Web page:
Hans and Margarete married in 1935, and shortened their name to make it easier in Portuguese. The next year, they packed up their pet marmosets for a honeymoon in Paris. Louise Borden, in her short biography of the couple, mentions that the marmosets died during the cold and rainy crossing, even though Margarete knitted them a pair of sweaters.
They planned to stay for two weeks. That turned into four years. The Reys, working together, were becoming established as the authors of children’s books. He drew the pictures, and she wrote the text (and occasionally modelled the animal poses). The monkey who would become world-famous made his first appearance as Fifi, in stories about a giraffe called Raffy who made friends with nine little monkeys. There was a brave one, a strong one, a good one; all were without tails, the Reys explained, because the illustrations were already cluttered with the monkeys and the gangly giraffe. Fifi was the curious and clever one. The Reys decided he should have his own book.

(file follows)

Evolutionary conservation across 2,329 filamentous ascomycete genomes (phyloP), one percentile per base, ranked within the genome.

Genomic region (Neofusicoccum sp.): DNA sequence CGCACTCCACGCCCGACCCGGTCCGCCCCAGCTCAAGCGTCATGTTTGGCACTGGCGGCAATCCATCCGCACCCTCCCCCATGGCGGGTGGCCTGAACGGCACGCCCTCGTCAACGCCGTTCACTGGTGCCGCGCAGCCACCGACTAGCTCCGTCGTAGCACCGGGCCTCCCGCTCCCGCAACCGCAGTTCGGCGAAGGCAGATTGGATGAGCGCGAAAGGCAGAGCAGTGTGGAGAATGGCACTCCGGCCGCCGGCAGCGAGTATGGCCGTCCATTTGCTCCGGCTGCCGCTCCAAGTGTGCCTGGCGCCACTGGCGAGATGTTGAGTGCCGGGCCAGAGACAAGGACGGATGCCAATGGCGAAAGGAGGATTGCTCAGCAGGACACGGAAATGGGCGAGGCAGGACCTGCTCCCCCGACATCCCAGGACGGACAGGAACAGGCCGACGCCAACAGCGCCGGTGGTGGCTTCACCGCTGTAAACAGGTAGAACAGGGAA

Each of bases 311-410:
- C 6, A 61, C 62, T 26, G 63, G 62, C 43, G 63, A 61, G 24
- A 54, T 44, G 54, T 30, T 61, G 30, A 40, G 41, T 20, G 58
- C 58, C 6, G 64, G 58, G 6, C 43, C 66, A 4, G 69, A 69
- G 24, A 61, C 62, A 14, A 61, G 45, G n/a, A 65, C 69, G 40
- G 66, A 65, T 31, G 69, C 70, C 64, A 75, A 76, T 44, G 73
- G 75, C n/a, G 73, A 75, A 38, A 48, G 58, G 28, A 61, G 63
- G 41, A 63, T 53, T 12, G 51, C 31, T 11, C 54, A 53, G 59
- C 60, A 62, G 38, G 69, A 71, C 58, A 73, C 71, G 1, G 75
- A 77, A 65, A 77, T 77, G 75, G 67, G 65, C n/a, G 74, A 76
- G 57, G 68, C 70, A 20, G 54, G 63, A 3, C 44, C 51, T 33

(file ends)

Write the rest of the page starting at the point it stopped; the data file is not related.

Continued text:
As the decade drew to a close, no Jews in Europe felt safe. The Reys were working, but in letters to his publisher H.A. made it clear that progress had slowed. In September 1939 the couple left Paris for the Chateau Feuga, tucked away in the Dordogne region. ‘It feels ridiculous to be thinking about children’s books,’ wrote H.A. Rey. At one point French police turned up at the castle—they were suspicious about what the strangers were up to—but finding the illustrations scattered around, left them in peace.